In program trading, computers spot mismatches between the stock index futures (a bet about how a group of stocks will be priced in the future) and the underlying stocks. The computers automatically buy the less expensive instrument and sell the more expensive one. On Black Monday, critics of program trading claim, the computers swamped the market with orders and sent stock prices into a free fall.

Clayton Sauers, West Point-Pepperell. Mr. Sauers, the chief financial officer at this Georgia-based consumer products company, sees trouble in the ``specialist'' system. These dealers are expected to buy up stocks that are being sold, and thus keep the market orderly. ``One of the more serious problems that came out of Oct. 19 was that specialists ran out of money'' because there was such a flood of sell orders, he says.

He notes that bank regulators require banks to keep a certain level of reserves to ensure they don't run out of money. In like manner, he says, ``Maybe we have to tighten the standards on the minimum capital base that specialists have to have.''

Bevis Longstreth, former commissioner of the SEC. Mr. Longstreth, now a New York-based securities lawyer, would change and effectively eliminate the specialist system through computer technology.

``We should have a better system to enable buyers and sellers to find each other,'' he says. When sell orders began flooding in on Oct. 19, Some ``dealers just disappeared, so there was no one to make the trade,'' he says. If buyers and sellers could interface automatically by computer, ``someone would be there to execute the buy orders,'' he says, and that would help buoy prices and stop the free fall.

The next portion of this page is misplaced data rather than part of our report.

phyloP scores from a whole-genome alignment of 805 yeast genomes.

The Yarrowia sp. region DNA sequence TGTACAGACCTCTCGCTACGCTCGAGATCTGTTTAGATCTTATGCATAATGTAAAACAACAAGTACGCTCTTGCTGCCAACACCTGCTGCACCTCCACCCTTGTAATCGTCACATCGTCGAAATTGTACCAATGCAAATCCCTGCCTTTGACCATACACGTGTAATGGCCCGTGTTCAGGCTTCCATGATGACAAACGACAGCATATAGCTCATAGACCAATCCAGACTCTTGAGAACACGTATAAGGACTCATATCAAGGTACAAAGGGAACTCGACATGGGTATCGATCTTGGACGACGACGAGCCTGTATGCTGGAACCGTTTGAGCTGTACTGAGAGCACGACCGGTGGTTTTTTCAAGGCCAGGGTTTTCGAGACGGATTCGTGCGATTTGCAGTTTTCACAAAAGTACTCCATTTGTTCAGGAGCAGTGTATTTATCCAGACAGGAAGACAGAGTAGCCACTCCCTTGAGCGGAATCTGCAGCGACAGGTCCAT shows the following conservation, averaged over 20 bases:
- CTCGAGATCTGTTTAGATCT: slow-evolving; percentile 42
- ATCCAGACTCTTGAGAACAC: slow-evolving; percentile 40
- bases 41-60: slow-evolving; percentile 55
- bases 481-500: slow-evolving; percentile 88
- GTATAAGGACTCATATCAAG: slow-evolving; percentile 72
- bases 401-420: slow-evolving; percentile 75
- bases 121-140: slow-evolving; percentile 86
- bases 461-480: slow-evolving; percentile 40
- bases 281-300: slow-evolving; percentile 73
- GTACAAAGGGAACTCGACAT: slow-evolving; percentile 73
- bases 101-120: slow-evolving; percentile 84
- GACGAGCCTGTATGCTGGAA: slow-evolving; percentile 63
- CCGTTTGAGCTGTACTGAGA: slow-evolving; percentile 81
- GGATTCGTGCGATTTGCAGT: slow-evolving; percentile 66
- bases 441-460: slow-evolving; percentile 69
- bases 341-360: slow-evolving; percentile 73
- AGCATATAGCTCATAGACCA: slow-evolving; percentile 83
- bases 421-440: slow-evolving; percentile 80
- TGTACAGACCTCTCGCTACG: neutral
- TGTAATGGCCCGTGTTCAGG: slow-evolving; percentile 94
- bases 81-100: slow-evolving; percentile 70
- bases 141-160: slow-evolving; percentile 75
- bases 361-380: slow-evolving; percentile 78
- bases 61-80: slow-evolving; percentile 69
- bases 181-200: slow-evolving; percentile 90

Perrin Long, Lipper Analytical Services. ``Nothing'' should be done to prevent another Black Monday, says this veteran observer of Wall Street. ``The 500-point drop is one of the best things that ever happened to us,'' he says, ``because it wakes people up to the fact that we've got to do something about our trade and budget deficits.''

Stephen Goodale, individual investor. This semi-retired businessman from Ocean Ridge, Fla. echoes many (including the Brady Commission) in calling for uniform margin requirements in trading futures, options, and stock indexes.

Investors must pay at least 50 cents for every dollar of stock they buy, or a 50 percent margin. However, investors can still buy on, say, a 20 percent margin in the futures and other risky markets.

On Black Monday, ``You had so many sellers - and they were leveraged sellers'' involved with futures and index trading, Mr. Goodale observes. ``They had to sell when the margin calls went out, and that exacerbated the selling.''

John Markese, American Association of Individual Investors. Mr. Markese, the association's director of research in Chicago, says something should be done to reduce the ``wild discrepencies'' between stock prices and the prices of stock index futures.

Generally, the prices of stock index futures and the underlying stocks track pretty closely. But on Black Monday, the prices of the futures were falling faster than the stocks. Logically, arbitrageurs would step in and buy futures (they were a better bargain). They would sell stocks ``short'' - that is, sell stocks they don't really own, and agree to buy them later at a specified price.